10 Best Japanese War Films
The 10 best Japanese war films deal mostly with Japan’s period of civil war during the shogun period. These films are stark, violent and can be uniformly read as allegories for Japan’s turbulent history of militarism and nationalism and the nation’s involvement in World War Two.
“Rashomon” – “Rashomon” is cinema’s defining statement on justice, morality, subjectivity and the nature of perspective. The movie examines a murder four different perspectives. A tribunal is faced with determining whether the accused man is guilty or innocent based on these different accounts. “Rashomon” is one of the 10 best Japanese war films and the ultimate statement Japan’s role in the Second World War.
“Seven Samurai” – Kurosawa’s epic “Seven Samurai” is one of the best Japanese movies period, let alone one of the 10 best Japanese war films. It tells the story of a group of kind-hearted ronin hired by a peaceful farming community to protect them from an evil arm during a period of civil war. “Samurai” culminates in a battle scene that is over an hour long and one of cinema’s best.
“Samurai Assassin” – “Samurai Assassin” is filmed in beautiful black and white and it’s culminating battle scenes, which takes places amidst howling winds and blankets of snow, is one of the most brutal and stark showdowns ever put to film. During a period of civil war a mercenary lord hires an army of samurai to assassinate a rival shogun. Melee ensues.
“The Burmese Harp” – “The Burmese Harp” is the rare Japanese war film that is not rife with moral uncertainty, dark predilections and a foreboding portrait of an anarchic state of societal nihilism. The film is the tale of Japanese prisoner of war in Burma who escapes incarceration only to become a penitent monk intent on serving humanity at the sake of his own desires.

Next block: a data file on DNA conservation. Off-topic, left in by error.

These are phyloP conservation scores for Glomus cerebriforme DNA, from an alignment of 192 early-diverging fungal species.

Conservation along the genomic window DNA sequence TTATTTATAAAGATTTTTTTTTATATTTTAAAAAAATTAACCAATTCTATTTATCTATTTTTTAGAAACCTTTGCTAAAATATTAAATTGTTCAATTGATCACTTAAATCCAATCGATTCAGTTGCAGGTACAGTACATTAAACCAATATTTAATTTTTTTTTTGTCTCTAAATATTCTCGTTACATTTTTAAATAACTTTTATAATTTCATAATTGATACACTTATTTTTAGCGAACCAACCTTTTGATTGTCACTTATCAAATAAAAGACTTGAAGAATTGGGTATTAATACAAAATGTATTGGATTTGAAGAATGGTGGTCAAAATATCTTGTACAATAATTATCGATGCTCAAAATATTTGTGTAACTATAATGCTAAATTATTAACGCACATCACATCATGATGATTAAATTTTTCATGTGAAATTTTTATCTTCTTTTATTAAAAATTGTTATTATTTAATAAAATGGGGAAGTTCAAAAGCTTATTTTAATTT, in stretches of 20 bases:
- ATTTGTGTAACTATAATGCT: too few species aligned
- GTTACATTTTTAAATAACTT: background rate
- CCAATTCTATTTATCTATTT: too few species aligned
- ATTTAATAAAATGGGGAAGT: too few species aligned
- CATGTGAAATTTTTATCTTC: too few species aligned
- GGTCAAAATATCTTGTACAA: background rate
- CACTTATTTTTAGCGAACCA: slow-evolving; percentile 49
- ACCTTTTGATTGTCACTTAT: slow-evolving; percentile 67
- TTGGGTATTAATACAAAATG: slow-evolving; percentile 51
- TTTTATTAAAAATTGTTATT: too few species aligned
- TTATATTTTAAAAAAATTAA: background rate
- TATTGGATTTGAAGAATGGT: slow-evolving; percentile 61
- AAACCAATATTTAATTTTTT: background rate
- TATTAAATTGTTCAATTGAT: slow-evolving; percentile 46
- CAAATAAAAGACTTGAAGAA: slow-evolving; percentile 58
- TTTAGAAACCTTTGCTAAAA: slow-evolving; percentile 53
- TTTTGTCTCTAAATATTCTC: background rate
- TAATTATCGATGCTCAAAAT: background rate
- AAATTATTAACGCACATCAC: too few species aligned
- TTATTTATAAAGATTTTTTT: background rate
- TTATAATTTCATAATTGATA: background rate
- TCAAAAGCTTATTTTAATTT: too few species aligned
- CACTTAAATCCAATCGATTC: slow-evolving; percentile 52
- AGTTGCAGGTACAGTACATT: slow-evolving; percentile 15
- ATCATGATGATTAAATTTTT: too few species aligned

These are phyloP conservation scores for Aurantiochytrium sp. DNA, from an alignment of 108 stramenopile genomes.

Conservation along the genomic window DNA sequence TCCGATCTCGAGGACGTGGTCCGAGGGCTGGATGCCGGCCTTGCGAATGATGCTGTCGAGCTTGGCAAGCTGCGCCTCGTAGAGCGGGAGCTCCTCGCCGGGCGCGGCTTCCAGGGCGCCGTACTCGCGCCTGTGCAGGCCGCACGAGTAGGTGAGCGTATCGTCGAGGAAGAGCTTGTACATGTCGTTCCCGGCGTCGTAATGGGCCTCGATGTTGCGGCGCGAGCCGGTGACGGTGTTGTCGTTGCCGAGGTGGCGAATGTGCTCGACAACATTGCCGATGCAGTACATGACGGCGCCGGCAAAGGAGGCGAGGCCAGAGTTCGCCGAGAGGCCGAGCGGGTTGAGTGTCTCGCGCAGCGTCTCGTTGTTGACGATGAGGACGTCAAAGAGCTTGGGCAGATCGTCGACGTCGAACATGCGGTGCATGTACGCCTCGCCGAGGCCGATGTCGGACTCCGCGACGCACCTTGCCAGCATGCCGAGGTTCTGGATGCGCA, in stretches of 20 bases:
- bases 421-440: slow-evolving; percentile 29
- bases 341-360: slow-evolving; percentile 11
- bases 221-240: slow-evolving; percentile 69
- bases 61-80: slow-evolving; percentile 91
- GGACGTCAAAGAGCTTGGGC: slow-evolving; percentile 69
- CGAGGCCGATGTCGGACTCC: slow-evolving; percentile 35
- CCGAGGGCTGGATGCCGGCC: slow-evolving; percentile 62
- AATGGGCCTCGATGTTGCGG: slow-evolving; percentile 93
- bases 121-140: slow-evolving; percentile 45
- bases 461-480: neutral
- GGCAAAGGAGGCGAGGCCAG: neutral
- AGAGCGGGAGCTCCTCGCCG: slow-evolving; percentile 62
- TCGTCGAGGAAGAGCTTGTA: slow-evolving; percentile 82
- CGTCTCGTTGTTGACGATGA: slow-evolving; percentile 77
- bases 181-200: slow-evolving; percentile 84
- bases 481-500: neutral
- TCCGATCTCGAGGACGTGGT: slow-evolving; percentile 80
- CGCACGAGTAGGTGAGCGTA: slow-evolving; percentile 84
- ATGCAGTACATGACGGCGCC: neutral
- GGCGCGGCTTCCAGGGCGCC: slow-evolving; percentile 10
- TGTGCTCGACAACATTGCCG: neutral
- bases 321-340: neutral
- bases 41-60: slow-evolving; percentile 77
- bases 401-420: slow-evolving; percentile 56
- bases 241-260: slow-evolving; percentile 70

“Ran” – “Ran” is a retelling of Shakespeare’s King Lear. The title means “chaos,” which couldn’t be more fitting. Warring families, burning castles, generals driven to madness, murderous wives, multiple decapitations and enormous battles fill the frame of one of the 10 best Japanese war films.
“Throne of Blood” – “Throne of Blood” transposes the warring Scottish lords of “Macbeth” to feudal Japan and a battle for supremacy between a pair of Shoguns. The movie is extremely dark and riveting. The treachery doesn’t stop coming in one of the 10 best Japanese war films.
“Letters From Iwo Jima” – This harrowing story of the legions of Japanese soldiers left to die on the god forsaken Pacific island that is little more than volcanic rock humanizes an enemy largely satirized and demonized in American culture. Clint Eastwood’s expert direction and Ken Watanabe’s nuanced performance make this one of the 10 best Japanese war films.
“Fires on the Plain” – “Fires on the Plain” is a film that finds hope in a certainly fatal situation. A group of Japanese soldiers are abandoned by their command on the Filipino island of Leyte at the end of Word War Two and face certain starvation. The film examines their relationships with one another and the universe at large.
“Gojira” – “Gojira,” more commonly known to American audiences as “Godzilla,” is an allegory for the Second World War and, more specifically, the monster that it unleashed and the devastation wrought by the dropping of atomic bombs on the nation’s soil. It’s a fun, silly, exciting movie.
“The Hidden Fortress” – This light hearted adventure was cited by George Lucas as his main inspiration for the “Star Wars” films. A heroic general (Han Solo) takes a persecuted but morally righteous princess (Leia) through the territory of an evil imperial power (The Galactic Empire) with the help of two bumbling assistants (R2D2 and C3PO). It’s a great, rousing film and one of the 10 best Japanese war films.